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Highly adaptive tests for group differences in brain functional connectivity.

Kim J, Pan W, Alzheimer's Disease Neuroimaging Initiati - Neuroimage Clin (2015)

Bottom Line: The proposed tests combine statistical evidence against a hypothesis from multiple sources across a range of plausible tuning parameter values reflecting uncertainty with the unknown truth.These highly adaptive tests are not only easy to use, but also high-powered robustly across various scenarios.The usage and advantages of these novel tests are demonstrated on an Alzheimer's disease dataset and simulated data.

View Article: PubMed Central - PubMed

Affiliation: Division of Biostatistics, University of Minnesota, Minneapolis, MN 55455, USA.

ABSTRACT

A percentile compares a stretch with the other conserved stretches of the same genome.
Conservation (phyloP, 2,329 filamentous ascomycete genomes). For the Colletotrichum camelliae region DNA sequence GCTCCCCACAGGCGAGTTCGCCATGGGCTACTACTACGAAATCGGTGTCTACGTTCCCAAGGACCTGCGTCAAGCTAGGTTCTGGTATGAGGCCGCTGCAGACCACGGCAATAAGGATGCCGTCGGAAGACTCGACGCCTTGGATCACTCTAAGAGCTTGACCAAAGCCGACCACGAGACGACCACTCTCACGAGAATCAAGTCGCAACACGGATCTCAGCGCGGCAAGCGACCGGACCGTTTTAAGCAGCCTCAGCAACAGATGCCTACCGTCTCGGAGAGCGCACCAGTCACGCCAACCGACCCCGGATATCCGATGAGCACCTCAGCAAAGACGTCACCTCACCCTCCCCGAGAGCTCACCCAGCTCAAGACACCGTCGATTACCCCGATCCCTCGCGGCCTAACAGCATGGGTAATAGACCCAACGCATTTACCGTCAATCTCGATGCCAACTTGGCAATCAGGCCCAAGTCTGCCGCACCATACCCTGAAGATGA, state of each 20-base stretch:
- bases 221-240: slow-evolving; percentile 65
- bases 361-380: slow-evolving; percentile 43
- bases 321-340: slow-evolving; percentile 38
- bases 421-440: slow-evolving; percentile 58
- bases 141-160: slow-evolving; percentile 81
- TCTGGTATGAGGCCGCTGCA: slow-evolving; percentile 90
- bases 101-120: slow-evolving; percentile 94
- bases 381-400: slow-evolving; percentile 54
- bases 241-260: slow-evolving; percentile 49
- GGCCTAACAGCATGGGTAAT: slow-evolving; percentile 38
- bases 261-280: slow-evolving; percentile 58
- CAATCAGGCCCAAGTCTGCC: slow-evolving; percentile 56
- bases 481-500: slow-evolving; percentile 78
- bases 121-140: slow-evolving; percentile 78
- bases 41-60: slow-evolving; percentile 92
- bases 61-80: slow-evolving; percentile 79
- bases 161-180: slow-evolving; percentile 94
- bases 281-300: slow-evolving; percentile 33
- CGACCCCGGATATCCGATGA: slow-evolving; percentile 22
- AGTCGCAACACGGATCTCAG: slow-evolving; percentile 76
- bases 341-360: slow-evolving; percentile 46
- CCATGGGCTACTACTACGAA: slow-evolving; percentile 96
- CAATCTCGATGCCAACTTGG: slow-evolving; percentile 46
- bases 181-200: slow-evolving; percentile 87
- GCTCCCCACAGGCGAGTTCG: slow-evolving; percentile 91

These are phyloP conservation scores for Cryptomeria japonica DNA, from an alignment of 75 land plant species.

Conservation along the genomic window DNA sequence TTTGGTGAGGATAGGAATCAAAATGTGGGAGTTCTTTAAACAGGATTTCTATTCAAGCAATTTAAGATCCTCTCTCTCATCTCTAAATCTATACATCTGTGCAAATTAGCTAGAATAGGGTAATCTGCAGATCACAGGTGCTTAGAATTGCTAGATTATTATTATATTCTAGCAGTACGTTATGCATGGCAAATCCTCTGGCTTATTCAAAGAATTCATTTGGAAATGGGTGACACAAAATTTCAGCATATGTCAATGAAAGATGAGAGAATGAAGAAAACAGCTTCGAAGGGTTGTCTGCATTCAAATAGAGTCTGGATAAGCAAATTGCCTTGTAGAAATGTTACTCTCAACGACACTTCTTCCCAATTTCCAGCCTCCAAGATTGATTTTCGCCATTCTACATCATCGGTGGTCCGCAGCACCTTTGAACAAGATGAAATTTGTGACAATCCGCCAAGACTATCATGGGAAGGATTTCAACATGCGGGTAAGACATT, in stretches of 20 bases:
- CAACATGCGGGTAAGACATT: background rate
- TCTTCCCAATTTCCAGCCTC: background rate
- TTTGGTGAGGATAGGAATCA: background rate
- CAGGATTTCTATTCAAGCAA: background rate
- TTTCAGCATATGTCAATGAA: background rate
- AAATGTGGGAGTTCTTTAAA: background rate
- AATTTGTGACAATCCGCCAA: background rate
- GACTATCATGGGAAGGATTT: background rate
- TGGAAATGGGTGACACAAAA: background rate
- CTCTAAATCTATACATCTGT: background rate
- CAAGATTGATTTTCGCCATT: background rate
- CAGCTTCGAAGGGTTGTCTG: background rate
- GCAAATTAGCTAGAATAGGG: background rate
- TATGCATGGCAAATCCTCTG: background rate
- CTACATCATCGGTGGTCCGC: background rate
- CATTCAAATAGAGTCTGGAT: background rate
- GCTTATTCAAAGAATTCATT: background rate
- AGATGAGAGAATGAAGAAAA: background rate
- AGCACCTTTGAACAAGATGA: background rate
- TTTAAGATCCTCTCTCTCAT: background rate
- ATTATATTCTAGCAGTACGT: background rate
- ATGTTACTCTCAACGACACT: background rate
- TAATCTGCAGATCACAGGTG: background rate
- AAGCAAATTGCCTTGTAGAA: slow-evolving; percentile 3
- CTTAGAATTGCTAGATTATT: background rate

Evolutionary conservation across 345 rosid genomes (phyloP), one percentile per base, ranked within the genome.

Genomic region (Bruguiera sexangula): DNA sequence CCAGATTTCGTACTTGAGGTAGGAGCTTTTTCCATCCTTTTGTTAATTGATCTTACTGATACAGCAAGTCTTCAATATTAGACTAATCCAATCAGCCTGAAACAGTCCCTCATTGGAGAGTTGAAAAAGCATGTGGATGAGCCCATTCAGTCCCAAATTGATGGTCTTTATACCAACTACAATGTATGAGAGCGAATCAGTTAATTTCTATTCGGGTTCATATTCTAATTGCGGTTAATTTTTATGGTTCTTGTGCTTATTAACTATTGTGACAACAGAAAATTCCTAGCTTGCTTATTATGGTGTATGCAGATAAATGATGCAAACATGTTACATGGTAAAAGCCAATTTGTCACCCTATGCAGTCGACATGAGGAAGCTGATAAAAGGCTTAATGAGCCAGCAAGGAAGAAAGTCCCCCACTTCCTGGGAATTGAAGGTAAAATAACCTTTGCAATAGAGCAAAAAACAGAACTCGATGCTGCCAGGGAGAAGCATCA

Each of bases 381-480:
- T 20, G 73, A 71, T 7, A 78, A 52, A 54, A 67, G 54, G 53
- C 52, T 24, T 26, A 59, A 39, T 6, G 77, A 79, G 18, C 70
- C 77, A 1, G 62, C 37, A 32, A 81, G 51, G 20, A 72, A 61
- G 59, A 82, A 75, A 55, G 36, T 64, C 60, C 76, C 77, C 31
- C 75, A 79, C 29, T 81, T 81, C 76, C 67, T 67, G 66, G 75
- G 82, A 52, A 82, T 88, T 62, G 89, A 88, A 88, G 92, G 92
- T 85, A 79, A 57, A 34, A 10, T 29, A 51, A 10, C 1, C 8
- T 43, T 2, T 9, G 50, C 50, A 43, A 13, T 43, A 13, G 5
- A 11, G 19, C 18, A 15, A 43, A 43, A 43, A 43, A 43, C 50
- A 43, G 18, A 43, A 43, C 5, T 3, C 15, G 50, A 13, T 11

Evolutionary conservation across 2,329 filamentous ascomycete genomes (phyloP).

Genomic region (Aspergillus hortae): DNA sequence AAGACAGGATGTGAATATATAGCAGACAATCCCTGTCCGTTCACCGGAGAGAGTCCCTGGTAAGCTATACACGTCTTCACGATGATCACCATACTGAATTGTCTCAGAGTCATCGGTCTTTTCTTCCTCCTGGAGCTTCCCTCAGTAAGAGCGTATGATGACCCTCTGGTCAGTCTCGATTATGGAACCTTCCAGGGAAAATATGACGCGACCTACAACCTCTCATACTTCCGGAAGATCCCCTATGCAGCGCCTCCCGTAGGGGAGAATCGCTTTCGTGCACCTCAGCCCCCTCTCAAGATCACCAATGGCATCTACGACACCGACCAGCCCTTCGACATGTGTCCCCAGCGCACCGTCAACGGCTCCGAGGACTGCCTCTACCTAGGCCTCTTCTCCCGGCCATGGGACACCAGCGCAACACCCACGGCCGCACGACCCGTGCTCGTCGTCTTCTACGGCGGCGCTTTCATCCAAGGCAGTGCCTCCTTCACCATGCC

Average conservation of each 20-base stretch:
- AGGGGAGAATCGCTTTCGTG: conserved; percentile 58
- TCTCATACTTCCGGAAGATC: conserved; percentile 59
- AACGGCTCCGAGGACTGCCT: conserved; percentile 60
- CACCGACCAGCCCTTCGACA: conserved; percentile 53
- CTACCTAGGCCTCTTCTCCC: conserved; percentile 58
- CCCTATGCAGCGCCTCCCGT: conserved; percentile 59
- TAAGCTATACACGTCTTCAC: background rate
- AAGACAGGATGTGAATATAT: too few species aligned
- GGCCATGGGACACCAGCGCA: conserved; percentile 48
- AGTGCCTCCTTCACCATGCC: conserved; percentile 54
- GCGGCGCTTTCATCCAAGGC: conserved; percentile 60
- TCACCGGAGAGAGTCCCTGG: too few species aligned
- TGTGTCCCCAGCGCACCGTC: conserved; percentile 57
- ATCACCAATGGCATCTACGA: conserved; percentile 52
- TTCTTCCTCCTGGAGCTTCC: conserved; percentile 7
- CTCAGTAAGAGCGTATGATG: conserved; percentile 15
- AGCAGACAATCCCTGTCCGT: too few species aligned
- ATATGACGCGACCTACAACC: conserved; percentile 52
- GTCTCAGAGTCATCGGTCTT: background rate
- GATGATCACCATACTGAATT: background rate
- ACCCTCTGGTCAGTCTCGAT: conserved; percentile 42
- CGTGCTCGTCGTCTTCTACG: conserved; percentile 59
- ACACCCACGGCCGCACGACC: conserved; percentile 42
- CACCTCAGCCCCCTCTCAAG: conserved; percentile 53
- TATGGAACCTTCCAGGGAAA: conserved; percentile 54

Resting-state functional magnetic resonance imaging (rs-fMRI) and other technologies have been offering evidence and insights showing that altered brain functional networks are associated with neurological illnesses such as Alzheimer's disease. Exploring brain networks of clinical populations compared to those of controls would be a key inquiry to reveal underlying neurological processes related to such illnesses. For such a purpose, group-level inference is a necessary first step in order to establish whether there are any genuinely disrupted brain subnetworks. Such an analysis is also challenging due to the high dimensionality of the parameters in a network model and high noise levels in neuroimaging data. We are still in the early stage of method development as highlighted by Varoquaux and Craddock (2013) that "there is currently no unique solution, but a spectrum of related methods and analytical strategies" to learn and compare brain connectivity. In practice the important issue of how to choose several critical parameters in estimating a network, such as what association measure to use and what is the sparsity of the estimated network, has not been carefully addressed, largely because the answers are unknown yet. For example, even though the choice of tuning parameters in model estimation has been extensively discussed in the literature, as to be shown here, an optimal choice of a parameter for network estimation may not be optimal in the current context of hypothesis testing. Arbitrarily choosing or mis-specifying such parameters may lead to extremely low-powered tests. Here we develop highly adaptive tests to detect group differences in brain connectivity while accounting for unknown optimal choices of some tuning parameters. The proposed tests combine statistical evidence against a hypothesis from multiple sources across a range of plausible tuning parameter values reflecting uncertainty with the unknown truth. These highly adaptive tests are not only easy to use, but also high-powered robustly across various scenarios. The usage and advantages of these novel tests are demonstrated on an Alzheimer's disease dataset and simulated data.